8 Health Risks When You Have a MTHFR Genetic Mutation

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8 Health Risks When You Have a MTHFR Genetic Mutation

MTHFR, MTHFR mutation, cancer, heart disease, diabetes, fatigue, anxiety, depression, miscarriage, cervical dysplasia, cervical cancer, women’s health, cancer risk, genetic mutations, chronic health issues, natural health

Dr. Doni, Naturopathic Doctor and author, explains how a MTHFR genetic mutation increases your risk of developing 8 common health conditions.

Part 10 of Dr. Doni’s Series on How Genetic Mutations Affect Your Health

MTHFR, MTHFR mutation, cancer, heart disease, diabetes, fatigue, anxiety, depression, miscarriage, cervical dysplasia, cervical cancer, women’s health, cancer risk, genetic mutations, chronic health issues, natural health

Throughout this series of articles, I’ve given a lot of technical detail about the genetics of MTHFR. Today, in this final article in the series, I’d like to summarize how the MTHFR genetic mutation can increase the risk of developing serious health conditions. My intention is not to scare you—I just want to stress the importance of taking your genetics seriously so you can take control of your health, naturally.

Common Health Conditions Linked to MTHFR Mutations

Over the course of this series we have looked in depth at the following 8 serious health conditions that have been proven to be linked to the MTHFR mutations. I have provided links back to the original articles if you want to read more detail:

  1. Miscarriages
    Many women experience miscarriages without ever knowing why they occurred. Research indicates that untreated MTHFR mutations can leave women susceptible to miscarriages.
  2. Heart disease
    High blood pressure, heart attacks, and strokes have all been found to be more likely in people who have MTHFR mutations. If you have even a heterozygous (single) mutation, and don’t address it by taking methylfolate instead of folic acid, your risk for a cardiovascular issue increases exponentially (the link also includes more detail about our next health condition below: diabetes).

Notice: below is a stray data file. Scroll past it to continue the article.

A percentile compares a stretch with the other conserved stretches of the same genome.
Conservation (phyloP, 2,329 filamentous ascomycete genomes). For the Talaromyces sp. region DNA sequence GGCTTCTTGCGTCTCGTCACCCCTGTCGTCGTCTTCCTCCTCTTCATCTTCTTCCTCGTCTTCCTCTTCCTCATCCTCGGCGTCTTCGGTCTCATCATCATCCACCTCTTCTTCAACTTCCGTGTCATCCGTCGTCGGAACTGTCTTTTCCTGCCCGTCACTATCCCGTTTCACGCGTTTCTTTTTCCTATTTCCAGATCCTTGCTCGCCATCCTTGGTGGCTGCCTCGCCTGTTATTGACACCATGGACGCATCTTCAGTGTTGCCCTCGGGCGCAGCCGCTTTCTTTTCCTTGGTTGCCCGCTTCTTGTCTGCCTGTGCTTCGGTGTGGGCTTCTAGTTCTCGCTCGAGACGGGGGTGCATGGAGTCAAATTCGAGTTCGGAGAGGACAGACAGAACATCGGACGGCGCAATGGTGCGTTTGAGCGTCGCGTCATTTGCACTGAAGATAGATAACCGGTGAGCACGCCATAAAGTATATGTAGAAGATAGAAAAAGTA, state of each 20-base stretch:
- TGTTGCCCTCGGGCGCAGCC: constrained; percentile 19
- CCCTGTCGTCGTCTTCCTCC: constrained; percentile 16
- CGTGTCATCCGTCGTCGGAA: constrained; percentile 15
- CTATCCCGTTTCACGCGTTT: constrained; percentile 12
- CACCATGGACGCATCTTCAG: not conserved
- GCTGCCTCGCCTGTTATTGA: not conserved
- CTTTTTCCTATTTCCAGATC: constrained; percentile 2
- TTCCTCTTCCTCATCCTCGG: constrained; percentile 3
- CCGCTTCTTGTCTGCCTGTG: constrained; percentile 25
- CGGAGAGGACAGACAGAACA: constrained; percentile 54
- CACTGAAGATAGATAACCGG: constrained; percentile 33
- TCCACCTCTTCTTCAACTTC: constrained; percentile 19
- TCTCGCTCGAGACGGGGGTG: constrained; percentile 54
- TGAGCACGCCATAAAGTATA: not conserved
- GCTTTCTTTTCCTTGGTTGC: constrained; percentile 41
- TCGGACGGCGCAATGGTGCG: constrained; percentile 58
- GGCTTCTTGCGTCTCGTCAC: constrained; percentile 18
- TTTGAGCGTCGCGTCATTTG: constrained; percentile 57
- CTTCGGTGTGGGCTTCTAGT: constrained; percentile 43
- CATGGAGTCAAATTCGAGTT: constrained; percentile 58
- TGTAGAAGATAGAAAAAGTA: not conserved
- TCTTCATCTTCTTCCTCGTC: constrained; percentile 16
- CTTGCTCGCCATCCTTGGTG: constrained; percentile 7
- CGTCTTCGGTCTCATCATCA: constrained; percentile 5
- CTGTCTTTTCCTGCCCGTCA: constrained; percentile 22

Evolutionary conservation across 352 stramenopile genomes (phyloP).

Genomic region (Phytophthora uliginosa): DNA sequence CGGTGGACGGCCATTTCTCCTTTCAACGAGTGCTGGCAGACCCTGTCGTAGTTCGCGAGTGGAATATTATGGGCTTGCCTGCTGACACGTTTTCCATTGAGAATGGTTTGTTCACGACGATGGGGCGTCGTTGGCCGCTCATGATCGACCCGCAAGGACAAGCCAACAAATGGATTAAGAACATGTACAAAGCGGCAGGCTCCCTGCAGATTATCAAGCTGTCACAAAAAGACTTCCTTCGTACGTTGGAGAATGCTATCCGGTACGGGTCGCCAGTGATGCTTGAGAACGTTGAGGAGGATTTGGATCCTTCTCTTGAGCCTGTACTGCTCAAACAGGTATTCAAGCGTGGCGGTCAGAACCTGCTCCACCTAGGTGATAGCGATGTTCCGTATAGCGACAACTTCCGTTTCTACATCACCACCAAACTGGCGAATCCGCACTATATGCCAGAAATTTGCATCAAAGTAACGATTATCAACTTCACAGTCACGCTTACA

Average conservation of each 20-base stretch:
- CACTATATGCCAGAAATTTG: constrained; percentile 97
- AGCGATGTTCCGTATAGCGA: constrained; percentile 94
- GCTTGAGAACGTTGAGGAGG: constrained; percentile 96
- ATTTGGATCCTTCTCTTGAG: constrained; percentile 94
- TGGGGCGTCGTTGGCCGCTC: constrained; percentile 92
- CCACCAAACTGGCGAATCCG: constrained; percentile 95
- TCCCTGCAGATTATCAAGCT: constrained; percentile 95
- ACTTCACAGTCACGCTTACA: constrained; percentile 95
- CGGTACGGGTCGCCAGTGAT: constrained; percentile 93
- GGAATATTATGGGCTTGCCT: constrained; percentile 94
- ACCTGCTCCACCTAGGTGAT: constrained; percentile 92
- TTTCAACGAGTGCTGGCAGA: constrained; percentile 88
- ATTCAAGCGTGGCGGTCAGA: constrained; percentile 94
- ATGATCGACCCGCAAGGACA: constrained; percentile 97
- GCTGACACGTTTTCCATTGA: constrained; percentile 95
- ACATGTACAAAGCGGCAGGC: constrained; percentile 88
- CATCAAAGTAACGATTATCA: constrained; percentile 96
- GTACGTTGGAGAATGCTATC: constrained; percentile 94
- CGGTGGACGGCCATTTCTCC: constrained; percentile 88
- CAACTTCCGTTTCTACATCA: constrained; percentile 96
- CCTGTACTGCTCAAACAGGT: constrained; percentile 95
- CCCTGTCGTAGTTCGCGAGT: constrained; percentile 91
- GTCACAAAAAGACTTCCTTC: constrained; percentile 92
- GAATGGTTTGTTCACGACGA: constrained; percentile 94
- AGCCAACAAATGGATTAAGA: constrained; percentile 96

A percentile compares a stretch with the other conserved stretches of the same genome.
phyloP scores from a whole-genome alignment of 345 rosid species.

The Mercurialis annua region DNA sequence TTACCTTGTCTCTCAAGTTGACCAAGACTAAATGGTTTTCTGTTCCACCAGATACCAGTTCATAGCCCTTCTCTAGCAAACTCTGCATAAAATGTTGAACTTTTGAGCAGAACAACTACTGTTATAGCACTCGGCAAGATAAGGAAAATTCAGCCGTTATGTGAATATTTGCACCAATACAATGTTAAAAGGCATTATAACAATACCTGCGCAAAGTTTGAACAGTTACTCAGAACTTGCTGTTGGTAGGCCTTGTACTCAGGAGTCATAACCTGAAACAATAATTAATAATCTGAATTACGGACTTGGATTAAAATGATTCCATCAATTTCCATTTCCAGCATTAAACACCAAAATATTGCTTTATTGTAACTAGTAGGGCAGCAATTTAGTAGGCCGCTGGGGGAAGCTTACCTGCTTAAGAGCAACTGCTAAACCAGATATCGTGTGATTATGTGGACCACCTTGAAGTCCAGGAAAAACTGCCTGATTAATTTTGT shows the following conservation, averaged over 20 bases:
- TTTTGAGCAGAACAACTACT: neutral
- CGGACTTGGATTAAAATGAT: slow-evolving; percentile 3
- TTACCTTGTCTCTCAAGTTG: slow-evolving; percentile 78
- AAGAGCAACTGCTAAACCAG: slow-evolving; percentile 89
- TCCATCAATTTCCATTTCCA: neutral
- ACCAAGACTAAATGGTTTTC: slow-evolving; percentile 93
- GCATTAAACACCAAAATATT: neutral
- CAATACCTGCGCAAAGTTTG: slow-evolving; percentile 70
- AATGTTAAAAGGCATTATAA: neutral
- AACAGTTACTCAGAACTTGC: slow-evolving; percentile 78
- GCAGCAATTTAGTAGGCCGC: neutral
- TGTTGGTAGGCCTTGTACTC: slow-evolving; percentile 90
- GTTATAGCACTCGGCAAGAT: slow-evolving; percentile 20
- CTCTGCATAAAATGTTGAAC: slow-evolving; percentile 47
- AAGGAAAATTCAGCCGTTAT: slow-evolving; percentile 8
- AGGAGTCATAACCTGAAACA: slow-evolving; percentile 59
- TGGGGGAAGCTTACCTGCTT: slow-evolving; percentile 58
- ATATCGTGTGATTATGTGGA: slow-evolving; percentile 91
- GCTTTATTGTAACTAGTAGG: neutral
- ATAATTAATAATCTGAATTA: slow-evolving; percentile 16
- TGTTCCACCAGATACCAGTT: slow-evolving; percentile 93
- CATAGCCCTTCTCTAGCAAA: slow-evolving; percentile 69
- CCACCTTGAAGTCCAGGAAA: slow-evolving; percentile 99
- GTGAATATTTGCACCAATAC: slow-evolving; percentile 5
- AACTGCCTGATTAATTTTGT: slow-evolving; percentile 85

3. Diabetes
    While excess carbohydrate and sugar intake makes it harder for insulin production to keep up with need and eventually leads to diabetes, research suggests that having a MTHFR mutation increases your risk even more. If you have a family history of diabetes, be sure to read more about how to test and address MTHFR here.
  4. Fatigue
    One of the most common health concerns patients report to me every day is fatigue. There are many potential causes including low thyroid function, mitochondrial issues, leaky gut, and adrenal fatigue all of which are influenced by MTHFR mutations. It is important that we look at each and every possible contribution to low energy levels, but most certainly we must now also consider the role MTHFR mutations, and other genetic mutations, play.
  5. Anxiety
    Often, patients who experience anxiety also have an MTFHR mutation—and addressing a MTHFR mutation can trigger even more anxiety. This is exactly why it is important to work closely with a practitioner who can help you navigate the steps to wellness carefully. Here’s how to build a strategic plan to take control of stress.